Most people don’t dial 9-1-1 and then hang up. Most people don’t realize that a 9-1-1 abandoned call taxes already limited emergency response and communications resources. Most of the time, when someone dials 9-1-1 for help, it is the worst moment of their life and they need immediate emergency assistance.
Yet Public Safety Answering Points (PSAPs) across the country are plagued by increasing numbers of 9-1-1 call hang-ups. How does that happen? Dropped, abandoned or 9-1-1 calls that must be transferred to another PSAP can occur due to a variety of unfortunate circumstances; additionally, the proliferation of wireless devices increases the likelihood of accidental dials.
In many municipalities, an abandoned call received by a PSAP requires that an officer be dispatched when a required callback is not successful. For each abandoned call dispatched, the call taker is responsible for determining the location of the caller for the responding officer.
Sometimes people simply dial the 9-1-1 digits by mistake. Switchboards often use “9” as their outbound calling number. In some cases, a “9-1+” dialing pattern to make an outside call is required.
9-1-1 misdials don’t just originate from enterprise phone systems, though. Within the U.S. and Canada, area codes never begin with “1” and there is no “9-1-1” area code. However, there are 58 area codes beginning with “9”. Surprised? I was, too! There’s a lot of potential for misdials within those area codes and many of these PSAPs address that issue specifically on their websites.
Another source of abandoned calls is the infamous “pocket dial”. If you’ve ever been the recipient of a call made from a pocket or purse, you can appreciate what goes on in the emergency communications call center when that happens. If you get that call, how long do you stay on the line? How many times do you call out, “Hellooooooo?” before you give up? Do you try to call back? As mentioned, there are specific protocols for these scenarios within the PSAP.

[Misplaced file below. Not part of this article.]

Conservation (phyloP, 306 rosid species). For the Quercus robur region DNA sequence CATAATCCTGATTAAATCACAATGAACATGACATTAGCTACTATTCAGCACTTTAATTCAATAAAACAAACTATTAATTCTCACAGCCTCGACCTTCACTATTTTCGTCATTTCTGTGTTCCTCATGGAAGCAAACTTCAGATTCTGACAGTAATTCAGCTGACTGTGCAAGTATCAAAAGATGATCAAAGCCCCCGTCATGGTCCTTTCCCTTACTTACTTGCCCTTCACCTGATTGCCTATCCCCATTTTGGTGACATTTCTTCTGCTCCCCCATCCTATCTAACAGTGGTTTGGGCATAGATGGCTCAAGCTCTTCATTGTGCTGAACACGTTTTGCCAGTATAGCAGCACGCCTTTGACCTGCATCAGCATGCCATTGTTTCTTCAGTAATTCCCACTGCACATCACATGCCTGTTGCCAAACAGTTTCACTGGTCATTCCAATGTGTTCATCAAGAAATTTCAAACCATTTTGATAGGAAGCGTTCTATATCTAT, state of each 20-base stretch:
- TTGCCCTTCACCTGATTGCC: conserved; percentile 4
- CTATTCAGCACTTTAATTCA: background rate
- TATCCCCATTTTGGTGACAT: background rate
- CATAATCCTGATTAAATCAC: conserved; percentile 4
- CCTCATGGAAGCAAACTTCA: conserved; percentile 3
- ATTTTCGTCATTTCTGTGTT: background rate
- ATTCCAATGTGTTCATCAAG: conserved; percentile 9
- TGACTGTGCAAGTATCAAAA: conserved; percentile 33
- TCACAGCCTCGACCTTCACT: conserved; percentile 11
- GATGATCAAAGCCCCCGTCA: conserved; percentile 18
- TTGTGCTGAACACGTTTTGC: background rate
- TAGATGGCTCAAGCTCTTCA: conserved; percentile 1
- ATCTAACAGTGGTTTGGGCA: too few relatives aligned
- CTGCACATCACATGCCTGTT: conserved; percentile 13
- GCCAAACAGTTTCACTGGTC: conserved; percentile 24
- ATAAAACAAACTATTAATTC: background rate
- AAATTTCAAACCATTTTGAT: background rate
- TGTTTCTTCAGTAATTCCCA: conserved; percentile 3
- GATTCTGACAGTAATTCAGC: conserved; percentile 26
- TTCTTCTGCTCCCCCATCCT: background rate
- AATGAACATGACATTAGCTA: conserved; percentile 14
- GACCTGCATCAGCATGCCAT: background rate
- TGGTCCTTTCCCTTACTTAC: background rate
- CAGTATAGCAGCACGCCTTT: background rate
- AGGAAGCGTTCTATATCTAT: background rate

Consider this scenario: if a first responder is dispatched to investigate an abandoned call in a large subdivision without a verified address, they may need to knock on many doors and still may not be sure whom they are trying to locate. If the abandoned call is the result of an actual emergency, the extended response time could mean loss of life or property. If, however, the abandoned call is the result of a misdial, the dispatched officer is possibly unavailable for actual emergency response.
There is a better option. With just the telephone number and (x,y) of an abandoned caller, Power Locate provides relevant supplemental data after an unsuccessful follow-up call. This data allows the PSAP to place additional targeted follow-up calls and potentially pinpoint the location of the caller. Power Locate reduces the amount of time call takers spend following up on abandoned calls and can query other useful information, such as health conditions or means of entry for real emergency situations. There are time-saving efficiencies for first responders, too, that eliminate the need for lengthy on-site searches or unnecessary health checks. With that time saved, the police officer is free to respond to valid critical situations.
West is proud of this offering and excited to introduce you to Power Locate and other helpful “Power Tools for NG9-1-1” at the upcoming 2018 NENA Conference & Expo. But you don’t have to wait. You can learn more about Power Locate here. Or call us at 1.877.262.3775.